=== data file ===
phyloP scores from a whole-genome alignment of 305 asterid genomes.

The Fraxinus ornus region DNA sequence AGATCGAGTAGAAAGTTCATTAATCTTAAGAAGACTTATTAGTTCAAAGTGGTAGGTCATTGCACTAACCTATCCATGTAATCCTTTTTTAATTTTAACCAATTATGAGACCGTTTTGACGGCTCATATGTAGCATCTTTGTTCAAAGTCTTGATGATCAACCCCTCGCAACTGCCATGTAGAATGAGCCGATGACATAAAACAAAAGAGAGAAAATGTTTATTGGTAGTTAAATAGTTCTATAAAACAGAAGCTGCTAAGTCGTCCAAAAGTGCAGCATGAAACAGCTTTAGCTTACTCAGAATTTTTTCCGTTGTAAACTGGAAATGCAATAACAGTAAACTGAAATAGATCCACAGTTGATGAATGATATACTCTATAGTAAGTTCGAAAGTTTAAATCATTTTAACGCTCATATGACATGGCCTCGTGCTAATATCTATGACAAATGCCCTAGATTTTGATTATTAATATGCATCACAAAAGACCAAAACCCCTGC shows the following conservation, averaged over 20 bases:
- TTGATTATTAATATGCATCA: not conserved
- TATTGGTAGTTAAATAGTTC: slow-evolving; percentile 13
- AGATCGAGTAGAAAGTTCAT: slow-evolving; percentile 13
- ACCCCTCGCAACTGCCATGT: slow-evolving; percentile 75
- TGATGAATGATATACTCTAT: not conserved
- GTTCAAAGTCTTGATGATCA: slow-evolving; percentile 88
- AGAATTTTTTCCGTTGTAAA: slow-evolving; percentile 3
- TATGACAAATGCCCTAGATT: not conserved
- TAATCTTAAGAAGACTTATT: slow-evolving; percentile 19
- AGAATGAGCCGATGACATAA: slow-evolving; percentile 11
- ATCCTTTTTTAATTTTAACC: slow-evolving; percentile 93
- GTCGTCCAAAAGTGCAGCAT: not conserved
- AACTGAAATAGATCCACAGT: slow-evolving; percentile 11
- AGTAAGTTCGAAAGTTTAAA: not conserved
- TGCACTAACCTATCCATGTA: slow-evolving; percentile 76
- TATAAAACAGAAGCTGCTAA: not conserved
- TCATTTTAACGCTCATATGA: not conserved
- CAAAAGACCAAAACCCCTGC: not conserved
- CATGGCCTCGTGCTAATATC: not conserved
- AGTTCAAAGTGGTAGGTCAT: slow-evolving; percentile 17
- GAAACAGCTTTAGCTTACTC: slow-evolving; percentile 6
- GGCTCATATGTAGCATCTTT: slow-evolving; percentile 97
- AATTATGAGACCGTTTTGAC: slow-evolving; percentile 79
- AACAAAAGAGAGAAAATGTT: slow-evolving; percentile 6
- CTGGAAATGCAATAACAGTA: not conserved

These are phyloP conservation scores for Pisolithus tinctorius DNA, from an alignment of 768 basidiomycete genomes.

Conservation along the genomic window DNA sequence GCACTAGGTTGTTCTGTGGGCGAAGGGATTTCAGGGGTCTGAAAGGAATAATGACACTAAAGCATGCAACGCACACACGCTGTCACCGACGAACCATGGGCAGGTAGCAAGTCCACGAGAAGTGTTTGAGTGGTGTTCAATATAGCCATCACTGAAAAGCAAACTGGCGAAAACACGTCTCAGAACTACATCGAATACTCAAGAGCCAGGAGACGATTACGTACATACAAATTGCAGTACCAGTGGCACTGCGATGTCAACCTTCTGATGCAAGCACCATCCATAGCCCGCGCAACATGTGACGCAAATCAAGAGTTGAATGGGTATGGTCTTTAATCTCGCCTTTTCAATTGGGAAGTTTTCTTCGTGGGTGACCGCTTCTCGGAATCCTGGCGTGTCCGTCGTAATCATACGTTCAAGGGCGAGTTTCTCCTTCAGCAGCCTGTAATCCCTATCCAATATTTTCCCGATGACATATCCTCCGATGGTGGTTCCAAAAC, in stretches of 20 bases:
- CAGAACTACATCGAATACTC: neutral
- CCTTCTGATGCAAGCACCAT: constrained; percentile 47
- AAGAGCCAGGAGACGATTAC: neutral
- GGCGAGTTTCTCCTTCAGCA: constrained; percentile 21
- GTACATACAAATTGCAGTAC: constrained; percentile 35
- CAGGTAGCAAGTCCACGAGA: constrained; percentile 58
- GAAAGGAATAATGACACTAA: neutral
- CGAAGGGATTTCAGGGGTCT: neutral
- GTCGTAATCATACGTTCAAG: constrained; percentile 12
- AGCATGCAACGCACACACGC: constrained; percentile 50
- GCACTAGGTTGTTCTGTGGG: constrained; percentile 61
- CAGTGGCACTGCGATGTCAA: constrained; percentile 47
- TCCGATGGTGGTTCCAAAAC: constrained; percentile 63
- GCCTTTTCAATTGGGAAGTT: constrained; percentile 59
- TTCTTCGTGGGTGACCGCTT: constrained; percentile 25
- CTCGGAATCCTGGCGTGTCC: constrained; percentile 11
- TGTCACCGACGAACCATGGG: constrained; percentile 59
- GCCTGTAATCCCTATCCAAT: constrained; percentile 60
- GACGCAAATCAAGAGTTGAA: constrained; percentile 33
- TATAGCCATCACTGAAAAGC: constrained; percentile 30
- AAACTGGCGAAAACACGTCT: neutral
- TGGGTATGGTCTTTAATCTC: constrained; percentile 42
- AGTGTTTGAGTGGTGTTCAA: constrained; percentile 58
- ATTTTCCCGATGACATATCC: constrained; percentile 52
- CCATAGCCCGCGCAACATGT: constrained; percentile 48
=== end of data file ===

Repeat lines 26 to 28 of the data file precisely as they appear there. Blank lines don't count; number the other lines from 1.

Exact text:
- AACAAAAGAGAGAAAATGTT: slow-evolving; percentile 6
- CTGGAAATGCAATAACAGTA: not conserved

These are phyloP conservation scores for Pisolithus tinctorius DNA, from an alignment of 768 basidiomycete genomes.